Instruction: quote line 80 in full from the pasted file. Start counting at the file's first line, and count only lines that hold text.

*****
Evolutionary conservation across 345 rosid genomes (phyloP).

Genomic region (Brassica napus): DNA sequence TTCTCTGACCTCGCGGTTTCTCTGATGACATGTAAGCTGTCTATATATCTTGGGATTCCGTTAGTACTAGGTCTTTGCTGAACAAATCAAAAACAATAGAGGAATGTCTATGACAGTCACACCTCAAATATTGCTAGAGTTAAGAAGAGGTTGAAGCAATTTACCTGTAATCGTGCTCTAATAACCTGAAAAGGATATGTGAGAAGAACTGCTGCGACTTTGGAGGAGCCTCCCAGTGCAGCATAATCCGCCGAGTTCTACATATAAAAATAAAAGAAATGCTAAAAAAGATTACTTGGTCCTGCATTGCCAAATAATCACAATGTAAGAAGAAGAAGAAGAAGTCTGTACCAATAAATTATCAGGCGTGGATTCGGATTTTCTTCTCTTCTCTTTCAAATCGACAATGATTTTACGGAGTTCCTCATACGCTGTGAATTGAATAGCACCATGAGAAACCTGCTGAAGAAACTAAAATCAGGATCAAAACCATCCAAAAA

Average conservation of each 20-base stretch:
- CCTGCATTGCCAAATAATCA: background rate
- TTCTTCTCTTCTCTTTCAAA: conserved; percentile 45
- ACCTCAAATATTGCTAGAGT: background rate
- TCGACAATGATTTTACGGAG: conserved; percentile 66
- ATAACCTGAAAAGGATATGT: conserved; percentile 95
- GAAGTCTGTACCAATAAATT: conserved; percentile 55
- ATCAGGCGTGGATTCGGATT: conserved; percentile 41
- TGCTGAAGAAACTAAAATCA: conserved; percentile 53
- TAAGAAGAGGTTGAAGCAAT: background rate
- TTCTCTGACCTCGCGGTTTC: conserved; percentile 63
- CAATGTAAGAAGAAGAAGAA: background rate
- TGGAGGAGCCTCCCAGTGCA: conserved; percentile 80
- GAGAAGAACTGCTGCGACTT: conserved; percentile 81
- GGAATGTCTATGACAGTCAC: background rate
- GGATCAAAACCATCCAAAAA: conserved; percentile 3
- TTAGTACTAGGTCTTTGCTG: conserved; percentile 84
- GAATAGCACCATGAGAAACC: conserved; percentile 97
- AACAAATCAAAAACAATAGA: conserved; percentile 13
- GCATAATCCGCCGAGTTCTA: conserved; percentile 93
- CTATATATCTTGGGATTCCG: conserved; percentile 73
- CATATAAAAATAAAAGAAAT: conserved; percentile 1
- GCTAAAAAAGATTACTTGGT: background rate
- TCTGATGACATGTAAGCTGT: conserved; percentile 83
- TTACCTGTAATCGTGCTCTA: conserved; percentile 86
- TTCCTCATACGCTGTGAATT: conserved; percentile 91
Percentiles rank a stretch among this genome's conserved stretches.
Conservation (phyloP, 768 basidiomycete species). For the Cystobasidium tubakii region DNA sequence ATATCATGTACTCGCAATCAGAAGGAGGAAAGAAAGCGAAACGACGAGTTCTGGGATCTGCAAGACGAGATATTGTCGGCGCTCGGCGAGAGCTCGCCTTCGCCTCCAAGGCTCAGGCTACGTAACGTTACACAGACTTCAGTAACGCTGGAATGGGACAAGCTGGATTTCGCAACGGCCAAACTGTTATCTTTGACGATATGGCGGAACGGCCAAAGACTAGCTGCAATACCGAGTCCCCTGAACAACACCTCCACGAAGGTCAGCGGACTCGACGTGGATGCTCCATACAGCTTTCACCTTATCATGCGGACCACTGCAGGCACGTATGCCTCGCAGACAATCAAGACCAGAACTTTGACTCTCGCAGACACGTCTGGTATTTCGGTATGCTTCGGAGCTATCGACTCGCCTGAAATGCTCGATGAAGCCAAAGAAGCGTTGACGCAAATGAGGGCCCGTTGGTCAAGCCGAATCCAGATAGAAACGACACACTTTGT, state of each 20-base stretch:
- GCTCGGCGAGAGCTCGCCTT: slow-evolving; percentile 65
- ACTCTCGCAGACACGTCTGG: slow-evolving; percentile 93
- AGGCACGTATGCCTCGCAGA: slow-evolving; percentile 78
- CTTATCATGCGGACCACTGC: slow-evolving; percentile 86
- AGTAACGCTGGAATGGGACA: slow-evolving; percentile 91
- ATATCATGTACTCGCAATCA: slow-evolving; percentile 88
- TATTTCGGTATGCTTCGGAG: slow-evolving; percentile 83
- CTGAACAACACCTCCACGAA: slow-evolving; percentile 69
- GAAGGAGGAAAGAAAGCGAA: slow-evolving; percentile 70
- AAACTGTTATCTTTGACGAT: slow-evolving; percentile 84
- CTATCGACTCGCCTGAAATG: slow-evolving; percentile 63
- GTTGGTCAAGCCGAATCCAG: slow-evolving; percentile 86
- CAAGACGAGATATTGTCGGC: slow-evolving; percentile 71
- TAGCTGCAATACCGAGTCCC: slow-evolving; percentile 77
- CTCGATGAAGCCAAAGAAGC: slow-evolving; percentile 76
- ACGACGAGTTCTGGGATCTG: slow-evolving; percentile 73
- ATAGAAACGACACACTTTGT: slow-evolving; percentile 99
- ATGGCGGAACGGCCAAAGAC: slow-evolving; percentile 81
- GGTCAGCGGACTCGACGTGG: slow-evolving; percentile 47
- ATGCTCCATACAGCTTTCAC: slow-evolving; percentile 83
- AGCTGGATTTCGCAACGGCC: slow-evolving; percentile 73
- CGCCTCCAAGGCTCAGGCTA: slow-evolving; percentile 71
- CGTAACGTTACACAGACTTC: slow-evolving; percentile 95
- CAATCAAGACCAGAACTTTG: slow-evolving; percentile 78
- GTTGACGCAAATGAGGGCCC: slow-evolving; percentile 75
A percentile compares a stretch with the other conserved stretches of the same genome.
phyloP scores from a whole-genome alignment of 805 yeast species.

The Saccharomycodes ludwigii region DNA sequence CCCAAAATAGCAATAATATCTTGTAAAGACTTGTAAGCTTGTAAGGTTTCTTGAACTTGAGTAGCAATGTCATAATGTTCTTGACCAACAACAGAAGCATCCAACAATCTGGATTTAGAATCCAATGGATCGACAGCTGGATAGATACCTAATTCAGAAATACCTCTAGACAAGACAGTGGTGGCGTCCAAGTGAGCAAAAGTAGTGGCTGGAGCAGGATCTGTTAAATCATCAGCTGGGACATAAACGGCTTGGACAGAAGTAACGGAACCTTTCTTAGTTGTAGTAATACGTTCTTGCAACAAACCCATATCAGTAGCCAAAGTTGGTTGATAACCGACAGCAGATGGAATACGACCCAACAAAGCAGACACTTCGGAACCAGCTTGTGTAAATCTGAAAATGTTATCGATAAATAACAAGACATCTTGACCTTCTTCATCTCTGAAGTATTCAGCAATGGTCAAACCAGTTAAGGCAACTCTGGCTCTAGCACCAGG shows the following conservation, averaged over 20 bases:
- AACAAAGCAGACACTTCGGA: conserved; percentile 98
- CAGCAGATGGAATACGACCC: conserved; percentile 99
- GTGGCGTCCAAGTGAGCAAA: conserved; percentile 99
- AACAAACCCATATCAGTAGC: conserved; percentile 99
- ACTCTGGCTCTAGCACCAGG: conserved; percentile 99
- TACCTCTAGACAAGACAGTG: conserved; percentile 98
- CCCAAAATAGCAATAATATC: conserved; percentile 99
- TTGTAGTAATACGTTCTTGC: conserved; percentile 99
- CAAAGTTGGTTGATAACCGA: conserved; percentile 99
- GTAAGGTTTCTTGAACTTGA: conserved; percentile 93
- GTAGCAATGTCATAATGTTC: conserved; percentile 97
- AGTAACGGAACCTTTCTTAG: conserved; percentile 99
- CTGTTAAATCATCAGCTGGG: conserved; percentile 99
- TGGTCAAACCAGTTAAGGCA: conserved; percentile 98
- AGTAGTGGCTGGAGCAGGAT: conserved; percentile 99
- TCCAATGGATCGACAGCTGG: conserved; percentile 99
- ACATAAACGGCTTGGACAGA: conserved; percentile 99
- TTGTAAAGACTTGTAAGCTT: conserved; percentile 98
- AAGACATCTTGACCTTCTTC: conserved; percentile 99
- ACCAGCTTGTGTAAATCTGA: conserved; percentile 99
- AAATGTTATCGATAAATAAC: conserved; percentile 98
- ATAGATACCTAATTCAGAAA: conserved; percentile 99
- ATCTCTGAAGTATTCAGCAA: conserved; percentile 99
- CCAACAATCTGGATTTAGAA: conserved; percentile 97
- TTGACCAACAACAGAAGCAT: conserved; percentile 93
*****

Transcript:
- ATAGATACCTAATTCAGAAA: conserved; percentile 99